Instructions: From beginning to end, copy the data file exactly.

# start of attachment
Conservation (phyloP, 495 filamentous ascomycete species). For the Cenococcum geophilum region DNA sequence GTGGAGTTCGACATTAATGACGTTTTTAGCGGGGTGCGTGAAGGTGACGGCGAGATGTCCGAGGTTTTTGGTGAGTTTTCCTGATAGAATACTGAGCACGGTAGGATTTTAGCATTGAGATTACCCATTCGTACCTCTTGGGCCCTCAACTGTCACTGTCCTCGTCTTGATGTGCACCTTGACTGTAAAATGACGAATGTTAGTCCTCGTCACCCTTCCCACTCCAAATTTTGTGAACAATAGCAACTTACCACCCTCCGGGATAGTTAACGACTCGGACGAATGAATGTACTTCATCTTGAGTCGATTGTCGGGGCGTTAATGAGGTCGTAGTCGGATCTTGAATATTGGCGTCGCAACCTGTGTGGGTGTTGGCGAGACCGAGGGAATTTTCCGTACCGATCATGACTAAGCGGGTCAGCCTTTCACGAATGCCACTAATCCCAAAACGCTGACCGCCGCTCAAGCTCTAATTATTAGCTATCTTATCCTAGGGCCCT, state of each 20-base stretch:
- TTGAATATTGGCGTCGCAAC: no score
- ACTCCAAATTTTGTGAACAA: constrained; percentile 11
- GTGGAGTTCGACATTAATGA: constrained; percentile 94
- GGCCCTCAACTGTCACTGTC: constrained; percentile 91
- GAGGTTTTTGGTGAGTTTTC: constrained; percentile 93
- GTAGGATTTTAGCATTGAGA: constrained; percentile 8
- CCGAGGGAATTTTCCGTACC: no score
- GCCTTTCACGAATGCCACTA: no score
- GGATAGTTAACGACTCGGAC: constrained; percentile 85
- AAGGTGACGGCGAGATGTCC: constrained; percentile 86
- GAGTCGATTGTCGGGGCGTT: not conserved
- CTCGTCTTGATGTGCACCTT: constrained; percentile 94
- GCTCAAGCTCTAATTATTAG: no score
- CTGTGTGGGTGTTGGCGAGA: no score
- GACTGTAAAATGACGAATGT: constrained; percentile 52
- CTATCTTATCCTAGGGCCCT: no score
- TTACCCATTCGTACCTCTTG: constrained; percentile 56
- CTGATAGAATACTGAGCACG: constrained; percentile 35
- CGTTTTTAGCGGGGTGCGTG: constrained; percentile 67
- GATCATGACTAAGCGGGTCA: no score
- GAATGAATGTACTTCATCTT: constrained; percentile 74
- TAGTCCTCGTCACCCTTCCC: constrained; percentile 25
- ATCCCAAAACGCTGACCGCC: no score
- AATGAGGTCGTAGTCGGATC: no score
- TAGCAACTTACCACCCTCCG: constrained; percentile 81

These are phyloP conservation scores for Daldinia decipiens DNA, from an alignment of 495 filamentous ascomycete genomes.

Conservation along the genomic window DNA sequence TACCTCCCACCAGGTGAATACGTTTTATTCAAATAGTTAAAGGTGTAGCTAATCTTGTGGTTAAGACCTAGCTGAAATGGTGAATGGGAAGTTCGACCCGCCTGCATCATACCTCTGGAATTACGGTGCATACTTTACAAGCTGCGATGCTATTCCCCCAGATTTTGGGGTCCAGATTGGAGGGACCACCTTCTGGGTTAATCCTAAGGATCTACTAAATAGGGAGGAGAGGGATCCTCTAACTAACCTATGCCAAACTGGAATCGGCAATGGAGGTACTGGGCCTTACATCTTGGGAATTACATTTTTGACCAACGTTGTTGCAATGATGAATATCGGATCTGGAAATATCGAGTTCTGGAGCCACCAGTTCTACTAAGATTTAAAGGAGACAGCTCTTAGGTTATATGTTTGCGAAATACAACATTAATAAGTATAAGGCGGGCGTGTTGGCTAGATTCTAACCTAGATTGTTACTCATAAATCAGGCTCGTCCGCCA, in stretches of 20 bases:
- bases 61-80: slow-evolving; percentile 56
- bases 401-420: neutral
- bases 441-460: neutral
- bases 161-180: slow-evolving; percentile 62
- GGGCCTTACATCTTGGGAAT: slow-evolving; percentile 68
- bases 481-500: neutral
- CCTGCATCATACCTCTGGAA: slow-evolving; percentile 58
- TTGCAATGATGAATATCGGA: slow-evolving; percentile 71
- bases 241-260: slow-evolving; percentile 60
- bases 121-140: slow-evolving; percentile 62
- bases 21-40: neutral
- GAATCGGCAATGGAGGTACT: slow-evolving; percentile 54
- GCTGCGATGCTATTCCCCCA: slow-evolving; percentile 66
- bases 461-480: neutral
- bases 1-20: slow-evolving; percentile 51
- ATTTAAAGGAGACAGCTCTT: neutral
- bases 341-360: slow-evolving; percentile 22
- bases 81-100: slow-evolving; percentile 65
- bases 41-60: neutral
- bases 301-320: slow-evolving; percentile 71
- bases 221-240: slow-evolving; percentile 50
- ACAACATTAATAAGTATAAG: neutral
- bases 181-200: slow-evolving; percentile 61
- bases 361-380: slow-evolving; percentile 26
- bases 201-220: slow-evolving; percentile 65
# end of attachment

Conservation (phyloP, 495 filamentous ascomycete species). For the Cenococcum geophilum region DNA sequence GTGGAGTTCGACATTAATGACGTTTTTAGCGGGGTGCGTGAAGGTGACGGCGAGATGTCCGAGGTTTTTGGTGAGTTTTCCTGATAGAATACTGAGCACGGTAGGATTTTAGCATTGAGATTACCCATTCGTACCTCTTGGGCCCTCAACTGTCACTGTCCTCGTCTTGATGTGCACCTTGACTGTAAAATGACGAATGTTAGTCCTCGTCACCCTTCCCACTCCAAATTTTGTGAACAATAGCAACTTACCACCCTCCGGGATAGTTAACGACTCGGACGAATGAATGTACTTCATCTTGAGTCGATTGTCGGGGCGTTAATGAGGTCGTAGTCGGATCTTGAATATTGGCGTCGCAACCTGTGTGGGTGTTGGCGAGACCGAGGGAATTTTCCGTACCGATCATGACTAAGCGGGTCAGCCTTTCACGAATGCCACTAATCCCAAAACGCTGACCGCCGCTCAAGCTCTAATTATTAGCTATCTTATCCTAGGGCCCT, state of each 20-base stretch:
- TTGAATATTGGCGTCGCAAC: no score
- ACTCCAAATTTTGTGAACAA: constrained; percentile 11
- GTGGAGTTCGACATTAATGA: constrained; percentile 94
- GGCCCTCAACTGTCACTGTC: constrained; percentile 91
- GAGGTTTTTGGTGAGTTTTC: constrained; percentile 93
- GTAGGATTTTAGCATTGAGA: constrained; percentile 8
- CCGAGGGAATTTTCCGTACC: no score
- GCCTTTCACGAATGCCACTA: no score
- GGATAGTTAACGACTCGGAC: constrained; percentile 85
- AAGGTGACGGCGAGATGTCC: constrained; percentile 86
- GAGTCGATTGTCGGGGCGTT: not conserved
- CTCGTCTTGATGTGCACCTT: constrained; percentile 94
- GCTCAAGCTCTAATTATTAG: no score
- CTGTGTGGGTGTTGGCGAGA: no score
- GACTGTAAAATGACGAATGT: constrained; percentile 52
- CTATCTTATCCTAGGGCCCT: no score
- TTACCCATTCGTACCTCTTG: constrained; percentile 56
- CTGATAGAATACTGAGCACG: constrained; percentile 35
- CGTTTTTAGCGGGGTGCGTG: constrained; percentile 67
- GATCATGACTAAGCGGGTCA: no score
- GAATGAATGTACTTCATCTT: constrained; percentile 74
- TAGTCCTCGTCACCCTTCCC: constrained; percentile 25
- ATCCCAAAACGCTGACCGCC: no score
- AATGAGGTCGTAGTCGGATC: no score
- TAGCAACTTACCACCCTCCG: constrained; percentile 81

These are phyloP conservation scores for Daldinia decipiens DNA, from an alignment of 495 filamentous ascomycete genomes.

Conservation along the genomic window DNA sequence TACCTCCCACCAGGTGAATACGTTTTATTCAAATAGTTAAAGGTGTAGCTAATCTTGTGGTTAAGACCTAGCTGAAATGGTGAATGGGAAGTTCGACCCGCCTGCATCATACCTCTGGAATTACGGTGCATACTTTACAAGCTGCGATGCTATTCCCCCAGATTTTGGGGTCCAGATTGGAGGGACCACCTTCTGGGTTAATCCTAAGGATCTACTAAATAGGGAGGAGAGGGATCCTCTAACTAACCTATGCCAAACTGGAATCGGCAATGGAGGTACTGGGCCTTACATCTTGGGAATTACATTTTTGACCAACGTTGTTGCAATGATGAATATCGGATCTGGAAATATCGAGTTCTGGAGCCACCAGTTCTACTAAGATTTAAAGGAGACAGCTCTTAGGTTATATGTTTGCGAAATACAACATTAATAAGTATAAGGCGGGCGTGTTGGCTAGATTCTAACCTAGATTGTTACTCATAAATCAGGCTCGTCCGCCA, in stretches of 20 bases:
- bases 61-80: slow-evolving; percentile 56
- bases 401-420: neutral
- bases 441-460: neutral
- bases 161-180: slow-evolving; percentile 62
- GGGCCTTACATCTTGGGAAT: slow-evolving; percentile 68
- bases 481-500: neutral
- CCTGCATCATACCTCTGGAA: slow-evolving; percentile 58
- TTGCAATGATGAATATCGGA: slow-evolving; percentile 71
- bases 241-260: slow-evolving; percentile 60
- bases 121-140: slow-evolving; percentile 62
- bases 21-40: neutral
- GAATCGGCAATGGAGGTACT: slow-evolving; percentile 54
- GCTGCGATGCTATTCCCCCA: slow-evolving; percentile 66
- bases 461-480: neutral
- bases 1-20: slow-evolving; percentile 51
- ATTTAAAGGAGACAGCTCTT: neutral
- bases 341-360: slow-evolving; percentile 22
- bases 81-100: slow-evolving; percentile 65
- bases 41-60: neutral
- bases 301-320: slow-evolving; percentile 71
- bases 221-240: slow-evolving; percentile 50
- ACAACATTAATAAGTATAAG: neutral
- bases 181-200: slow-evolving; percentile 61
- bases 361-380: slow-evolving; percentile 26
- bases 201-220: slow-evolving; percentile 65